Deadline extension: FDA accepting comments on use of trans fat

The FDA recently announced its deadline extension on the use of trans fat, allowing consumers an opportunity to speak their behalf about foods in the marketplace containing partially hydrogenated oils.

The Food and Drug Administration (FDA) announced November 2013 that it was accepting comments related to trans fat and the determination of its safety in food. Preliminary determination regards partially hydrogenated oils (PHOs), a major source of artificial trans fat in processed foods, not generally recognized as safe (GRAS) for use in food. Stakeholders and consumers comments were to be gathered and the deadline of Jan. 7, 2014 imposed. The FDA announced it is extending the deadline for comments on the use of trans fat to March 8, 2014. This allows consumers an opportunity to speak on their behalf about foods in the marketplace containing partially hydrogenated oils.

The importance of this review by the FDA rests on fact that consuming trans fat can increase the risk of coronary heart disease by raising low density lipoprotein cholesterol, commonly referred to as “bad cholesterol.” The Institute of Medicine “has concluded that there is no safe level of consumption of trans fat.” According to the Centers for Disease Control and Prevention, removing PHOs from processed foods could prevent up to 20,000 heart attacks and 7,000 coronary deaths each year.

The American Heart Association (AHA) recommends limiting the amount of trans fats you eat to less than one percent of your total daily calories. That means if you need 2,000 calories a day, no more than 20 of those calories should come from trans fats. That is less than two grams of trans fat a day. Estimating the given amount of naturally occurring trans fats the average person probably consumes each day, this leaves no room for industrially manufactured trans fat. Trans fat can be found in many foods – fried foods like French fries and doughnuts, and baked goods including pastries, pie crusts, biscuits, cookies, crackers, stick margarines and shortenings.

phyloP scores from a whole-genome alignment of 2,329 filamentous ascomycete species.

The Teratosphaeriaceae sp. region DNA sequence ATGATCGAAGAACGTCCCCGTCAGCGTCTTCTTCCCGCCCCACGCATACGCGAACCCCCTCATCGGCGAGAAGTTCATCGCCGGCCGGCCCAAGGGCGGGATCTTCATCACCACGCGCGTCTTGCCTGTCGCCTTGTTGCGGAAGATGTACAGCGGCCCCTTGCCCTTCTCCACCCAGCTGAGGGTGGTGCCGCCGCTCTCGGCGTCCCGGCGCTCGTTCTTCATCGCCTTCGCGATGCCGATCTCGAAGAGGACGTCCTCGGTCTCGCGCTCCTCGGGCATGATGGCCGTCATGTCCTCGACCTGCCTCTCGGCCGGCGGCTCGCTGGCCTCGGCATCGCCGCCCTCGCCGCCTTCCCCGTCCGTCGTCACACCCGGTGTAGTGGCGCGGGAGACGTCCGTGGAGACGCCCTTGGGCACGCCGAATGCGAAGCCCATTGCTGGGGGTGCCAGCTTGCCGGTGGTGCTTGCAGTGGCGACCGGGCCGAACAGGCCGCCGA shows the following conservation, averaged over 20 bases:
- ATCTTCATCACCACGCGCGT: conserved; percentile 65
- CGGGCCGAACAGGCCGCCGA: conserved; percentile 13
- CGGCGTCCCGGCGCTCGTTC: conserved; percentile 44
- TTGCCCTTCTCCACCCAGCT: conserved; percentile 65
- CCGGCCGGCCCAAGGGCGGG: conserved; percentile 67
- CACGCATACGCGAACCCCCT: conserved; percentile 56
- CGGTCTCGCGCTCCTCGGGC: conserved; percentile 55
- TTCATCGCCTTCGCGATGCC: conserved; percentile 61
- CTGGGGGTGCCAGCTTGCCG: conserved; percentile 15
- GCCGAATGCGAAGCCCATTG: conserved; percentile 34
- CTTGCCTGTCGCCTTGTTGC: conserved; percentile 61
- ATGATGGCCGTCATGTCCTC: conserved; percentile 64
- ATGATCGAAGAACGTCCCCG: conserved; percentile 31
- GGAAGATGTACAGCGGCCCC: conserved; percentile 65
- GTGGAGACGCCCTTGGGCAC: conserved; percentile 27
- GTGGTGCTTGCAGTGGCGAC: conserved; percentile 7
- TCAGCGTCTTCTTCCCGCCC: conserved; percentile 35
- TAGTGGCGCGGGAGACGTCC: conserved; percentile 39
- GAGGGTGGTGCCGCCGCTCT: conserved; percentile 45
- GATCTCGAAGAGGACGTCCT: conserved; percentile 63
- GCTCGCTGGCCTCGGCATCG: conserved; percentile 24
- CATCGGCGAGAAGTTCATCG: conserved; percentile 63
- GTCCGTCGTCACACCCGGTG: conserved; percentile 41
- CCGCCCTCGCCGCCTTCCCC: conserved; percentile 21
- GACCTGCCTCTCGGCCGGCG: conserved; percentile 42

To determine the amount of trans fat in a particular packaged food look at the Nutrition Facts panel. You can also spot trans fat by reading ingredient lists and looking for the ingredients referred to as “partially hydrogenated oils.” To reduce the amount of trans fat in the diet Michigan State University Extension along with the AHA recommends following My Plate and 10 tips to Build A Healthy Meal.

To submit comments to the FDA on the matter of trans fat, please use the method outlined below by the department:

Submit comments electronically to the FDA docket on http://www.regulations.gov, use docket number FDA-2013-N-1317.

To submit comments by mail, send to FDA at:

Division of Dockets Management (HFA-305)
Food and Drug Administration

5630 Fishers Lane, Rm. 1061
Rockville, MD 20852

All submissions must include the agency name and docket number.

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